1. How Your #Naked Pictures Ended Up on the Internet
  2. The Security-Conscious Uncle - Yea, I'm talking about ATM card security. After reading this, and hearing my thoughts and views on Debit cards, I want to keep my money in my own safe. Banks make it so hard to keep your money secure. I don't want a Debit card, its a ridiculous concept that only benefits the bank. I want more than a 4-digit pin number too. My best advice is to only tie your ATM card to an account with a small amount of cash to limit damages, if your bank even allows you to do that.
  3. No homecoming queen vote if you don't wear RFID tag? - I'm sorry, I don't want to wear an RFID tag. Tracking students has gotten way out of control. I proved how you can clone RFID tags in a MA CCDC compition. So, students, if you want a lesson on how to become any one of your classmates, please come find me.
  4. Hacker wins $60 - Don't get me wrong, I think this is a good thing. The more we encourage legit folks to find vulnerabilities, the better.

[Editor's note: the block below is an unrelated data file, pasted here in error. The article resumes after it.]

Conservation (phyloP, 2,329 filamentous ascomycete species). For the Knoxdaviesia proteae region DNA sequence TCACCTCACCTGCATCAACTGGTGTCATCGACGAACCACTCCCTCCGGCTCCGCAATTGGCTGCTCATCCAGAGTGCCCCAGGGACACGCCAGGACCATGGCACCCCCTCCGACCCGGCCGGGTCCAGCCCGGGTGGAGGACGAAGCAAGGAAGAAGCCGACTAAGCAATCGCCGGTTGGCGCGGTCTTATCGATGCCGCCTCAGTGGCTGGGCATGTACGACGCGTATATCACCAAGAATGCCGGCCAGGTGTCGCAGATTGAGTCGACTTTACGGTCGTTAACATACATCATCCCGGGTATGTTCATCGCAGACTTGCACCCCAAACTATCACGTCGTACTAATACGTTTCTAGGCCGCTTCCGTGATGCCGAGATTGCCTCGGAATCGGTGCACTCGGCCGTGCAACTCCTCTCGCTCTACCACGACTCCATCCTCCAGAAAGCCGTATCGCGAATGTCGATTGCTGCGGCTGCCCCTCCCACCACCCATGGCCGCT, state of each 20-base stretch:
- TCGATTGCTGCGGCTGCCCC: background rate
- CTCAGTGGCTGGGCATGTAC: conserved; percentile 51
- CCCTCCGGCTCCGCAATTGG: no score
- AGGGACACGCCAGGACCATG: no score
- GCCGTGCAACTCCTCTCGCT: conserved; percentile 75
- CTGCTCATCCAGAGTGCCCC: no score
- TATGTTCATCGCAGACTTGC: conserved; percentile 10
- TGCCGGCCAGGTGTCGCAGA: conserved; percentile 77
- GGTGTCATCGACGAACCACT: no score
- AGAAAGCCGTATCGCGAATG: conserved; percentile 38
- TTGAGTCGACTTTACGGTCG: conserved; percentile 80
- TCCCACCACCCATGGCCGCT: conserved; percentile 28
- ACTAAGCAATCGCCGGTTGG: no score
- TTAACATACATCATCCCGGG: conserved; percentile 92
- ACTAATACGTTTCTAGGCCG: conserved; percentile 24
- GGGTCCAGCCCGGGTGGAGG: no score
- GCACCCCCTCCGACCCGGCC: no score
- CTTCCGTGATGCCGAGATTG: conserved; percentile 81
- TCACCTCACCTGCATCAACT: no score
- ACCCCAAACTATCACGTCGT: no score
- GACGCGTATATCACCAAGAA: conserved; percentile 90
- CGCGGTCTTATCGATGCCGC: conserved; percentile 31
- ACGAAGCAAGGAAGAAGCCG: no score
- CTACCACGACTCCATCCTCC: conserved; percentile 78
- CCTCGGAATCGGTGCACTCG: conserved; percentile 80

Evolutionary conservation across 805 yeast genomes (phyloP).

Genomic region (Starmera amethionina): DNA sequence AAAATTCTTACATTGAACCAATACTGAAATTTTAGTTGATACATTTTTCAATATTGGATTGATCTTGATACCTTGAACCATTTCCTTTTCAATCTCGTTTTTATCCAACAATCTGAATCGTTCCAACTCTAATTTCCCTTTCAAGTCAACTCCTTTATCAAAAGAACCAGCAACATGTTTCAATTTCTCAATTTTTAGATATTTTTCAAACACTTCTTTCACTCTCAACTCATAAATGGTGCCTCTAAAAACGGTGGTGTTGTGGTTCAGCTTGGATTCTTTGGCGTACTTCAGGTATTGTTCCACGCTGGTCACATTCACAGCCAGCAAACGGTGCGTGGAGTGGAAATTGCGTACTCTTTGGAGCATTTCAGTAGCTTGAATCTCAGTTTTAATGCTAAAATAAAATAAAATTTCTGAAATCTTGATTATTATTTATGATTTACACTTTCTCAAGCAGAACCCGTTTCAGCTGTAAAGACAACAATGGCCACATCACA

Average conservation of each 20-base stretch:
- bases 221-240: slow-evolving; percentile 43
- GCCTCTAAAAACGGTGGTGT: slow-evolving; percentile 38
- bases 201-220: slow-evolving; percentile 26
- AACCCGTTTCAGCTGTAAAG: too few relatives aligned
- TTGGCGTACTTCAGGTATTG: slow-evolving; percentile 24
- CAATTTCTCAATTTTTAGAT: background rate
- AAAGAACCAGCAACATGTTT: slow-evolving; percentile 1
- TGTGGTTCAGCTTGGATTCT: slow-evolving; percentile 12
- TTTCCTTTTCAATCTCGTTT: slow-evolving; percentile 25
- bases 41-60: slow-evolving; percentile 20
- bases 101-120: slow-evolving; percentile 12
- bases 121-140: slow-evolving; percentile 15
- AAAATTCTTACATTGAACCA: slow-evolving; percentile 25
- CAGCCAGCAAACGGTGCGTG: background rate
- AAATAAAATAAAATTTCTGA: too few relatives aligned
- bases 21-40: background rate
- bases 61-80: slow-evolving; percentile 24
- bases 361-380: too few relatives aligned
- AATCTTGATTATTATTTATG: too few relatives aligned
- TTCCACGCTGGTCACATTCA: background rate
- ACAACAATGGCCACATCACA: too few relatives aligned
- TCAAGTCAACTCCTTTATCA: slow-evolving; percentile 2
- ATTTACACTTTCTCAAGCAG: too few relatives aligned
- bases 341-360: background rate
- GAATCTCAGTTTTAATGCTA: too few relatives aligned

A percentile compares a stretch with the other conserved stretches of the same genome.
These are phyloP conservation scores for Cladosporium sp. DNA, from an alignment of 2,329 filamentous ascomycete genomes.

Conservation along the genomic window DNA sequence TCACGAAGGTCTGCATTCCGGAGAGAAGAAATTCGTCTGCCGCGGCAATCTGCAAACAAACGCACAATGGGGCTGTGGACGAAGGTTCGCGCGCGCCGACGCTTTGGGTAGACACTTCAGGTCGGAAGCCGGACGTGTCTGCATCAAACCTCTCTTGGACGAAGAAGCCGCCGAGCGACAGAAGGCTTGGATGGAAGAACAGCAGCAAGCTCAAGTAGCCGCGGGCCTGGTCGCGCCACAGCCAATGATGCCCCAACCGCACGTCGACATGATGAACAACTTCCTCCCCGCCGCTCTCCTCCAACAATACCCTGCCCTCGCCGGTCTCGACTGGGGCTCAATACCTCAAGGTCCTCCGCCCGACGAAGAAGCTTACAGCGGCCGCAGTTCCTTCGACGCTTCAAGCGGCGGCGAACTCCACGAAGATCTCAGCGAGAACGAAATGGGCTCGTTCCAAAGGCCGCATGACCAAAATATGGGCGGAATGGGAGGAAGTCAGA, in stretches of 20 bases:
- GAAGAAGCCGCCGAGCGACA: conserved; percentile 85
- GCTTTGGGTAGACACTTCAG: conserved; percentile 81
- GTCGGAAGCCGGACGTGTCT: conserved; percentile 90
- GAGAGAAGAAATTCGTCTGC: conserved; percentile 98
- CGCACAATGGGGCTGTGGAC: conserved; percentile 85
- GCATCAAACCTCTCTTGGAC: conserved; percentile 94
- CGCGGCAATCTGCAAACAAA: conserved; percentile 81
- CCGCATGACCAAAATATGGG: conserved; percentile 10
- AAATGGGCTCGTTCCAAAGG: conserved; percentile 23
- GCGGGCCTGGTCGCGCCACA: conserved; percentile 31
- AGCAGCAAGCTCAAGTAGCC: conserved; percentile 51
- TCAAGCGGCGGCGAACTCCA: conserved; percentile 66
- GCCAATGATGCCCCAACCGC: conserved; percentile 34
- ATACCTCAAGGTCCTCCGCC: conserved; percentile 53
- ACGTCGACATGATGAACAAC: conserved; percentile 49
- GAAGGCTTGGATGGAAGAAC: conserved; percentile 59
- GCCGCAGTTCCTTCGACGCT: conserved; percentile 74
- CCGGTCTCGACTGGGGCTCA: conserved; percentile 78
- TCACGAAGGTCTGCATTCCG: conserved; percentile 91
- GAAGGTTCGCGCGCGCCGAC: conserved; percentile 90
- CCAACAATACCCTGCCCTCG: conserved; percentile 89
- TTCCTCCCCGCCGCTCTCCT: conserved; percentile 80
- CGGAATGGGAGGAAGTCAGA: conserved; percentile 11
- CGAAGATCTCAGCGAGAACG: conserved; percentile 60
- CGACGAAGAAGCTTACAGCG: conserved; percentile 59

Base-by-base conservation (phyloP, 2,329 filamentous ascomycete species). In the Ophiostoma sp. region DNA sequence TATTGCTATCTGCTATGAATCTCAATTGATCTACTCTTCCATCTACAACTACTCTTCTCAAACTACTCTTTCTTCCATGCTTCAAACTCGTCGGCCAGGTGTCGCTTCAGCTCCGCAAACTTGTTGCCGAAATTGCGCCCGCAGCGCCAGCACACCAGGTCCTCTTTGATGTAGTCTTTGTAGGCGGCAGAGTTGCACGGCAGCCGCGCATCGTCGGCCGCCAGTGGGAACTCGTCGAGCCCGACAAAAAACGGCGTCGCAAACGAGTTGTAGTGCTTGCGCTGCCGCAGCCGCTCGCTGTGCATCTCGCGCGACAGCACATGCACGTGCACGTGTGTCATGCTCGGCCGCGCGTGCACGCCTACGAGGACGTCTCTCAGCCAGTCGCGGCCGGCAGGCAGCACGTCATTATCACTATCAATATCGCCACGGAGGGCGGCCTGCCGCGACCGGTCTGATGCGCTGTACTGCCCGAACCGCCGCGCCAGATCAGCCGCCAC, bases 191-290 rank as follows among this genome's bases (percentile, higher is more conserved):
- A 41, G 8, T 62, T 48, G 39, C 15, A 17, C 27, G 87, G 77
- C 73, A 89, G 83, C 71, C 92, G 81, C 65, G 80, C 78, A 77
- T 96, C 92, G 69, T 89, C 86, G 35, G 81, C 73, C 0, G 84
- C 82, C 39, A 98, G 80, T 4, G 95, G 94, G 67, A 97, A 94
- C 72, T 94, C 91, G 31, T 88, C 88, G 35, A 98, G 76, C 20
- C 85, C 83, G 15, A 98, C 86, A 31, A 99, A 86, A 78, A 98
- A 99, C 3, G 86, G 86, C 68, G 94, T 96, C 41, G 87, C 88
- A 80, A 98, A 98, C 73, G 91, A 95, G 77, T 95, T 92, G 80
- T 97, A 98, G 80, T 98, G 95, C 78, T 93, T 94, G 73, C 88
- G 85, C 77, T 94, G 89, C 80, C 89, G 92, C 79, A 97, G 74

5. Firefox 16 pulled offline following security flaw find - Firefox is becoming the new IE!
  6. Mobile Brings a New Dimension to the Enterprise Risk Equation - I think I've solved the BYOD problem, just buy all employees brand new iPhone 5s, manage them with an MDM (like Apple Profile Manager) and everyone is happy. I think this comes down to giving the people what they want.
  7. Reporting Mistakes - I agree that we need to be forthcoming about where security has failed. I don't get First, talking about the exact way to exploit an 0day makes it easier for more people to exploit it. Learning of a 0Day exploit, and the details, gives us a fighting chance to defend ourselves. I think there has to be some quiet time if you want to involved the vendor, then you gotta tell people. It also depends on the nature of the 0day, maybe the vendor won't listen, or maybe its 0Day in the DNS protocol.